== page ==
This is a guest post by Paul Penniman, executive director of Resources for Inner City Children, a nonprofit organization that provides professional tutoring free of charge to students in high-needs high schools in DC.
Many students in DC’s high-poverty middle and high schools have reading skills far below their grade level, and they’ve become disengaged from school as a result. We can get them back on track if we’re willing to invest in paid, professional tutors who will work with them intensively.
In Ward 8’s three DC Public School middle schools, only about 25% of students read on grade level, and when they leave many are several grade levels below where they should be. The percentage of students reading at grade level in Ward 8’s two high schools, Ballou and Anacostia, is even lower, about 17%.
I run an organization that has partnered with DCPS to provide professional, paid tutors to students at Ballou and Anacostia, and about 10% of our freshmen read at the first-grade level or lower.
Currently, struggling readers in DCPS middle and high schools get help in the form of smaller classes, reading circles, and tutoring from fellow students. But from what I’ve seen, these strategies aren’t working.
An expanded volunteer tutor base won’t solve the problem
Mayor Muriel Bowser recently announced a plan to recruit 500 volunteer tutors to work with male students of color in DC Public Schools. While that may be a worthy effort, it won’t address the difficult problem of students reading far below grade level in high school.
For one thing, Bowser is partnering with tutoring organizations that primarily serve elementary school students. Moreover, middle and high school students who are three years or more behind grade level in reading need experienced, professional tutors who can work with them at least three hours a week.
Improvement won’t happen overnight, but a student receiving that kind of consistent, intensive tutoring during school hours could be back on track in two years.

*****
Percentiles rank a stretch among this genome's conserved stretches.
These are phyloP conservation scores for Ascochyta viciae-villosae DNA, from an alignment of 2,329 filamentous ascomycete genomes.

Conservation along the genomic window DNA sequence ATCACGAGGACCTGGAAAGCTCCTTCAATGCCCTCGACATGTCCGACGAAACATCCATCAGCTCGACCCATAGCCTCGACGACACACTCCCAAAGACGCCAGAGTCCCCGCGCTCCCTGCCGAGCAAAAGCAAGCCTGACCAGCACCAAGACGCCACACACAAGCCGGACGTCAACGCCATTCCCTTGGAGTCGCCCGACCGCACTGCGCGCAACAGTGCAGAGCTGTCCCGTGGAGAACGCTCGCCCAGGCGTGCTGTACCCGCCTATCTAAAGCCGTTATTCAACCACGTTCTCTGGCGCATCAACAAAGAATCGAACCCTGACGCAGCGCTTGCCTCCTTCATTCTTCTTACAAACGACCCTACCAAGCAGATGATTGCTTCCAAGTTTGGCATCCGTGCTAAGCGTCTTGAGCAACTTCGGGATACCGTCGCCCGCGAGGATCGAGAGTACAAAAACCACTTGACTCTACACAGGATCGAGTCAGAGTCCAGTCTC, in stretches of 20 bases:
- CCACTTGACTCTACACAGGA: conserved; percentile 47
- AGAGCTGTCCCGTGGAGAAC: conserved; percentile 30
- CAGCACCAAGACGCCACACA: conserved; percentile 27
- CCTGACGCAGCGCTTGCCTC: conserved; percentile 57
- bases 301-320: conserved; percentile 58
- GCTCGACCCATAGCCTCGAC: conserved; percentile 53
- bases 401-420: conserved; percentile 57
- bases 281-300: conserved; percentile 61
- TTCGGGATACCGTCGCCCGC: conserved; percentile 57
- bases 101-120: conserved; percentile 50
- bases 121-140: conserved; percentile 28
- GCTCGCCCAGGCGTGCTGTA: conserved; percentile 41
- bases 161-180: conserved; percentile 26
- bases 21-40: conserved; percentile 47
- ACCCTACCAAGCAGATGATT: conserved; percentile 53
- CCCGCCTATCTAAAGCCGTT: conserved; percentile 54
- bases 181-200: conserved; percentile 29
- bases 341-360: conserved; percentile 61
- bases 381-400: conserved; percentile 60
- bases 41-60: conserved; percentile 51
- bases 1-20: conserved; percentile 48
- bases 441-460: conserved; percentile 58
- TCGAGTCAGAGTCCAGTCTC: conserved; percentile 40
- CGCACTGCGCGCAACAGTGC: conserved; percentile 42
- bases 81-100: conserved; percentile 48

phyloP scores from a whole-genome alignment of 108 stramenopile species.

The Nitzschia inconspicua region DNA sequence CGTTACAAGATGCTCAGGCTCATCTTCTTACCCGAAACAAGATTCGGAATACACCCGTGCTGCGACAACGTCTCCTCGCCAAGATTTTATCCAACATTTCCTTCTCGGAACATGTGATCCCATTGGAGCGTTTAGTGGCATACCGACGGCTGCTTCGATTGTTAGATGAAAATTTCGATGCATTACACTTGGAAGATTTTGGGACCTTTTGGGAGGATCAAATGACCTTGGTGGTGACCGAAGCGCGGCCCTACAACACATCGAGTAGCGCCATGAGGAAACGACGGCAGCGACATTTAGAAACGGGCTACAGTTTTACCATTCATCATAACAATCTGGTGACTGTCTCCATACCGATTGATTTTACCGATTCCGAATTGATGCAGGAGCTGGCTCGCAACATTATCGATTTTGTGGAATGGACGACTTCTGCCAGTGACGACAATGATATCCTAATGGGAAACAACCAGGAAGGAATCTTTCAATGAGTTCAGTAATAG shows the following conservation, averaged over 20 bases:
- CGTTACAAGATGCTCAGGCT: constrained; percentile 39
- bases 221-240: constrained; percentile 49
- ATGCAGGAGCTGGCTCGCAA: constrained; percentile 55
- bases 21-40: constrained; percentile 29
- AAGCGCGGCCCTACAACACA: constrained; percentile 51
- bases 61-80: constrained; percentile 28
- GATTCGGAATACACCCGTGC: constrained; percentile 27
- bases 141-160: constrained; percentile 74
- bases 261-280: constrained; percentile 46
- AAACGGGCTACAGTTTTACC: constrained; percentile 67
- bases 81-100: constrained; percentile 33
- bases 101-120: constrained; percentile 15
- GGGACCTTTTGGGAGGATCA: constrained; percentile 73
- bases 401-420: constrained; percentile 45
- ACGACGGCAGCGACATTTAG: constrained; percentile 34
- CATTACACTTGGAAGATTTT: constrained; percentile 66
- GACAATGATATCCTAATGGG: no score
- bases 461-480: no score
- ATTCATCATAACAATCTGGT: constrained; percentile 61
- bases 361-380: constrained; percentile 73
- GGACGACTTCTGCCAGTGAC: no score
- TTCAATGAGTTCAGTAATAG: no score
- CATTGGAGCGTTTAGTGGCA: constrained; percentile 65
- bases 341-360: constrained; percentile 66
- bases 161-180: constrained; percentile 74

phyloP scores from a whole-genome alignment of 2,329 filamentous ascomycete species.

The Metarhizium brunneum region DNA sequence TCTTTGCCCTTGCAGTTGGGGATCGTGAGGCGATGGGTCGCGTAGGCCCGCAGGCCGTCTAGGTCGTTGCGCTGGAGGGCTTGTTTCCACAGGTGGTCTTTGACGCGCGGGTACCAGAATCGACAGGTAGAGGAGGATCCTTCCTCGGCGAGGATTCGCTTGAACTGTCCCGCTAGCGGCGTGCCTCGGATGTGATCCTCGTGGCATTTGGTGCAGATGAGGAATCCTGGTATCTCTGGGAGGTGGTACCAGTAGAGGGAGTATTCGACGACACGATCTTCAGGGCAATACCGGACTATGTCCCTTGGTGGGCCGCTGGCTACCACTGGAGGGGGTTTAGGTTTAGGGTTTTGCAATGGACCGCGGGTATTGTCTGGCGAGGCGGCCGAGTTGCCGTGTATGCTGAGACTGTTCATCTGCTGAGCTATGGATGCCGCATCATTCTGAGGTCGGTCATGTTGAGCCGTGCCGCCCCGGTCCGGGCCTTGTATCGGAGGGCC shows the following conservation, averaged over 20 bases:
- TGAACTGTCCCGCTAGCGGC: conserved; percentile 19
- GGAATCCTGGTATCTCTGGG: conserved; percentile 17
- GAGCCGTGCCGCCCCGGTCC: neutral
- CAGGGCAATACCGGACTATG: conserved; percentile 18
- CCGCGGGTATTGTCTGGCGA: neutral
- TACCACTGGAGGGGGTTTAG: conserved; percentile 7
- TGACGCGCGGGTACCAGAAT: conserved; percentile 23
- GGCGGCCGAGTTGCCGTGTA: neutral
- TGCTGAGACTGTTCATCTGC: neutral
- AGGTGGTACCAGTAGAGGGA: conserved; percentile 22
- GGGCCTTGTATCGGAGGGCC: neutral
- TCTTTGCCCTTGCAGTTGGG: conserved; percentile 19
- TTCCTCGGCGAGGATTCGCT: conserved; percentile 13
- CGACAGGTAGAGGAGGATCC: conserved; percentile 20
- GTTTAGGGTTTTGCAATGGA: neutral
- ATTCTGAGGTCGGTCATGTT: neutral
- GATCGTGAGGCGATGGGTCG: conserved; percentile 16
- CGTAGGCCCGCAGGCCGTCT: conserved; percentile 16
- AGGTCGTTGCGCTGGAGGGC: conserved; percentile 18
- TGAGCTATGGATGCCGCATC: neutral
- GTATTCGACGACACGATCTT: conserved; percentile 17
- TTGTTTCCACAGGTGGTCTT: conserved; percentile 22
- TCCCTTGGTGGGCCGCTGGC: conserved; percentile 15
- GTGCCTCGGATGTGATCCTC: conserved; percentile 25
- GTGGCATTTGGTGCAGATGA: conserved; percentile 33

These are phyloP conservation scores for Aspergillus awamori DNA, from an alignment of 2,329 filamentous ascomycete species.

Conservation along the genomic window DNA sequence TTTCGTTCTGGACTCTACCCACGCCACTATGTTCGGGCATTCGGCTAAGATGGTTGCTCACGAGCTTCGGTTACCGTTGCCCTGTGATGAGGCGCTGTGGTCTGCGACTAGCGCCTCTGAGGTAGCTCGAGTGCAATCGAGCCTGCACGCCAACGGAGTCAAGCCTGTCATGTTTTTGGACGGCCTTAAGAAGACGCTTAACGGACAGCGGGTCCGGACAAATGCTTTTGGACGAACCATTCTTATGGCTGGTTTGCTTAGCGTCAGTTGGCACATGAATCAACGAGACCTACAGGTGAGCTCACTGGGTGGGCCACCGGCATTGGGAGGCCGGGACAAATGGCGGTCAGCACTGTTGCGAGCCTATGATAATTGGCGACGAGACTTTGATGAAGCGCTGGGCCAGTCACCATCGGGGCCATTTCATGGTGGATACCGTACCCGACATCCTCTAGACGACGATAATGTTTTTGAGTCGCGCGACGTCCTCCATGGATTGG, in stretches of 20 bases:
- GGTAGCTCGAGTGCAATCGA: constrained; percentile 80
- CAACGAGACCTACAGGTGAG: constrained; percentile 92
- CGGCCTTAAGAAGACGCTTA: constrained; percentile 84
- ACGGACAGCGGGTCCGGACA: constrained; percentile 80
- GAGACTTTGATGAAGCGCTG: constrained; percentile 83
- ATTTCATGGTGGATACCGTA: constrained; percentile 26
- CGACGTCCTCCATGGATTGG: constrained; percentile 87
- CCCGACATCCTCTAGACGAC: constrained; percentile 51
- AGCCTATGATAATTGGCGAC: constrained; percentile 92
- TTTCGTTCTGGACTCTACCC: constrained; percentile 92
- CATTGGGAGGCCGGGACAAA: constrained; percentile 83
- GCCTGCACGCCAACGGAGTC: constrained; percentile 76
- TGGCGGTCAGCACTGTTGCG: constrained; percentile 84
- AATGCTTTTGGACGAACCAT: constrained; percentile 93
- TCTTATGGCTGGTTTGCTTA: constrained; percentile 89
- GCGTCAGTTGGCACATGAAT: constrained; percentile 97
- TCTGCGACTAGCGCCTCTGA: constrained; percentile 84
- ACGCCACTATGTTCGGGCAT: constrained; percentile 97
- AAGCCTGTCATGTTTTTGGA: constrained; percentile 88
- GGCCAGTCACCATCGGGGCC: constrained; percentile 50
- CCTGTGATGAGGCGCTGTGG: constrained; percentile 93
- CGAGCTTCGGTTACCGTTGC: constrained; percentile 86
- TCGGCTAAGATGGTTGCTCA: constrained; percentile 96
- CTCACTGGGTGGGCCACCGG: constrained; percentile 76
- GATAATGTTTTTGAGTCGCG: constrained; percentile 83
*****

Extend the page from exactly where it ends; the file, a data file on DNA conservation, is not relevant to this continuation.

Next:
My organization, Resources for Inner City Children (RICH), has seen good results: almost all the low readers we have worked with who attended 80% or more of tutoring sessions made significant reading gains for the first time in years. During the four years we partnered with Anacostia High School, approximately 40% of the 90 students we targeted moved up three or more grade levels in reading.
The vast majority who didn’t make significant progress were students who simply stopped coming to school regularly because it just became too hard and discouraging. That’s why even intensive, professional tutoring isn’t enough. We also need a well-coordinated effort by school administrators and social service workers to re-engage students who have become disaffected.
A truant, dyslexic child can’t wait for a bureaucratic process that involves mailing letters, making threats, and scheduling meetings. School personnel need to visit students’ homes and tell them a tutor is ready to shepherd them along a path that has become too overwhelming for them to navigate alone.
Professional tutors are expensive, but not having them is even more costly
Of course, all this will cost money. Professional tutoring can be expensive. RICH has been able to pay its tutors well below the market rate, $40 an hour, because the individuals we hire feel a sense of mission for helping low-income students. At that rate, three hours of weekly tutoring over the course of a school year adds up to about $4,000 per student.
It’s also very possible that the school system would need to pay more than $40 an hour for professional tutors who meet the need.
One way to lower costs would be to tutor students in pairs or even threesomes that are compatible both socially and in terms of ability level. One model that uses a semi-professional tutor corps has found that one-to-two is an ideal tutor-to-student ratio.
But the cost of not addressing this problem is much more daunting. Consider that only 39% of the freshmen entering at Anacostia in 2010 graduated on time. That number only got up to 50% at Ballou. Nationally, over half of African-American males who drop out of high school have prison records by their early thirties.
And at each of those schools, 29% of students qualify for special education. Individuals in that category are disproportionately represented in the prison population.
Recruiting volunteer tutors to work with younger children is a well-meaning, and low-cost, effort. But if we want to solve the most intractable aspects of DC’s reading crisis, we’ll need to invest in luring our most disconnected older students back to school and providing them with high-quality professional tutoring once they get there.
Cross-posted at Greater Greater Washington.